Register of Pioneers in Northern Territory -The Northern Territory Genealogical Society is compiling a register to record those who were born or lived in the Northern Territory 1824-1939. This is to include all those who took part in the three British settlements on the coast at Fort Dundas, Melville Island, Fort Wellington at Raffles Bay and Victoria Settlement. Another project is the formation of a Wall of Fame Photographic Gallery. This will be a memorial to all those who served as members of the N.T. Mounted Police between 1869 and 1945. The Society wishes to contact relatives and friends who can provide copies of photos of these members, or have any knowledge or information of any aspect of the N.T. Police during that period. For more information, please phone (08) 8981 7363 or write to The Genealogical Society of the Northern Territory, PO Box 37212, Winnellie, N.T. 5789.
(From ‘The Genie-o-logist’, Central Qld. F.H.A. Inc., Rockhampton, March, 1997)
German Interest – Bremerhaven Migration Museum – Many German researchers will know that Bremerhaven was one of the two ports from which most German and Prussian emigrants departed. Two visitors to the museum, Beverley and Benno Gotzky, were surprised to find that it contained considerable information about people who had emigrated. Beverley and Benno are now busy collecting family history books, copies of originals of photos, letters, documents and diaries for donation to the museum. If you have copies of the family history, etc., you could help by sending them a copy for forwarding to the museum. Contact Beverley and Benno at PO Box 160, Caulfield East, Vic., 3145.
(From ‘The Genie-o-logist’, Central Qld. F.H.A. Inc., Rockhampton, March, 1997)
Back to Waanyarra Celebrations -A Back-To-Waanyarra gathering is to be held on Sunday, 1st March, 1998, at the bicycle rest area, on the Cemetery Road, Waanyarra. The old, once famous, gold-mining area is situated between Dunolly and Tarnagulla. On April 6th, 1988, a small group of people who had associations with the area gathered at a bush site not far from where the old Waanyarra School once stood. About 170 people were present and attendances have increased since then. The reunion is held every two years. Those who attend the reunion endeavour to preserve the historical significance of the area. Works carried out at the historic Waanyarra Cemetery include the design and erection of an information sign, renewal of the fence at the main entrance, and the placing of three bronze plaques bearing the names of 129 people buried there and whose graves are unmarked. The original style of post and rail fencing at the front of the cemetery is to be restored. A traditional raffle of a nugget of Waanyarra gold will take place while the Dunolly Brass Band will provide musical selections. Proceedings commence about 10 a.m. and visitors should BYO everything, including seating. Contact person is Ken Morton on (03) 5629 1094.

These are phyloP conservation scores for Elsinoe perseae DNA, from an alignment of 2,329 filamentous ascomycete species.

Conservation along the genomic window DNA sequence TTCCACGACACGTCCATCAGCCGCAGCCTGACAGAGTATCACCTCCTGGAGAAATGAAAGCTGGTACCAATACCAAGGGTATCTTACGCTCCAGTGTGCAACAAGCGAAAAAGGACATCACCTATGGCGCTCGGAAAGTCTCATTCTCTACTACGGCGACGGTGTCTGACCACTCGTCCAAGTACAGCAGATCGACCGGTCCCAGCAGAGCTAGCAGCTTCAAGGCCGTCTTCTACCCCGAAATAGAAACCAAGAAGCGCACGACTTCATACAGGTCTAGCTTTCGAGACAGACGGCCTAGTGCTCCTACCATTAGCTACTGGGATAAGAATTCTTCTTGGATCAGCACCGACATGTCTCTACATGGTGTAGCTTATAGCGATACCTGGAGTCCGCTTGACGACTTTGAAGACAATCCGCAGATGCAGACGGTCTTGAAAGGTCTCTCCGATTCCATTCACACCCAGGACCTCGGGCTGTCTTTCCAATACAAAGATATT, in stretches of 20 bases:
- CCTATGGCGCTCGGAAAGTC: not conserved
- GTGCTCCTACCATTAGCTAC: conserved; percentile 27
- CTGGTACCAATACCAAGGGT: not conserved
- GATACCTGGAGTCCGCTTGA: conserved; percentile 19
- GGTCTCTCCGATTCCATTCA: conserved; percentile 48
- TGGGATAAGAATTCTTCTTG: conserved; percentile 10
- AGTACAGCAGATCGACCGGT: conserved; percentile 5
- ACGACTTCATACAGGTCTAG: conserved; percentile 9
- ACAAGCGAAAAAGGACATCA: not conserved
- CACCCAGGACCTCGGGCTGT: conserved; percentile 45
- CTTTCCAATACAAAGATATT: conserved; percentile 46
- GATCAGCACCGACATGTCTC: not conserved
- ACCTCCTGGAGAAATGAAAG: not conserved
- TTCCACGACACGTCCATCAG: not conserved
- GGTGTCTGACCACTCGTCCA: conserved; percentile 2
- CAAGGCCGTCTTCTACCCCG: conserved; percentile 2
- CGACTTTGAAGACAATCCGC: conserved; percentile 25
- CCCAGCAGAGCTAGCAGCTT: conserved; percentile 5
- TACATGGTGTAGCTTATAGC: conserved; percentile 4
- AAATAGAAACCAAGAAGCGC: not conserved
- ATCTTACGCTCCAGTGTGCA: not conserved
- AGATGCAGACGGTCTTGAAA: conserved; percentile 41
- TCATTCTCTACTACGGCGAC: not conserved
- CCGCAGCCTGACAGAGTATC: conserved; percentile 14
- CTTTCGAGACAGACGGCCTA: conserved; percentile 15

(From ‘Tailings”, No. 386, February, 1998, Dunolly. Your Editor regrets short notice but I
did not receive notification of this event this time.)
Amphitheatre’s First Snake – (From The Avoca Free Press, 12th November, 1919) On Thursday a large snake was killed at Amphitheatre. It was gliding gently past the post office, about 11 a.m., when seen by Jack Dridan, who hurried off to Bird’s Hotel to procure a shillelagh. In his absence the snake made its way as far as Gus Nicholls’ house at the railway crossing. The children saw the snake and ran to the postmaster. The latter was busy however, and he rang up the store, whereon F. Duro ran towards the spot. He was followed by P. Eastgate, a brawny smith, armed with a 14 lb. sledge hammer and a 6 ft. length of shoeing iron. A large crowd assembled, but the snake was missing. Seeing a hole under the railway line all hands set to work with crowbars, double-enders, and spades, and soon a trench was made deep enough to bury the whole of Amphi’s fruit crop. At last a mighty yell from the village blacksmith was heard, followed by some terrific thuds. With hurricane force he wielded the sledge hammer, until he was well nigh exhausted. When his sinewy arms had ceased to lay on the iron, all desired to certify as to the species of the reptile, which lay an unrecognisable pulp – a tribute to the hammer slinger’s prowess. Bill Monty said it was a tiger, Kelly Stuart took his solemns it was a Greenhill black, Percy Joseph described it as a snake with pink stripes and purple eyes; a swaggie suffering from the blues vowed the wriggler was a green ‘un. He knew, because he had seen them before when knocking down his obeque (?) at a snake juice shanty in the Never Never. He wasn’t taking any risks, and with a shudder, he made off in the direction of Elmhurst. After the commotion had subsided, the young men present joined in helping Jack Dridan to carry some clothes’ props (requisitioned for the occasion) back to the pub.
The same edition of the paper has advertisements for Clearing Sales at the farms of Messrs.
Weir Bros. of Elmhurst and Fred Neal of Eversley.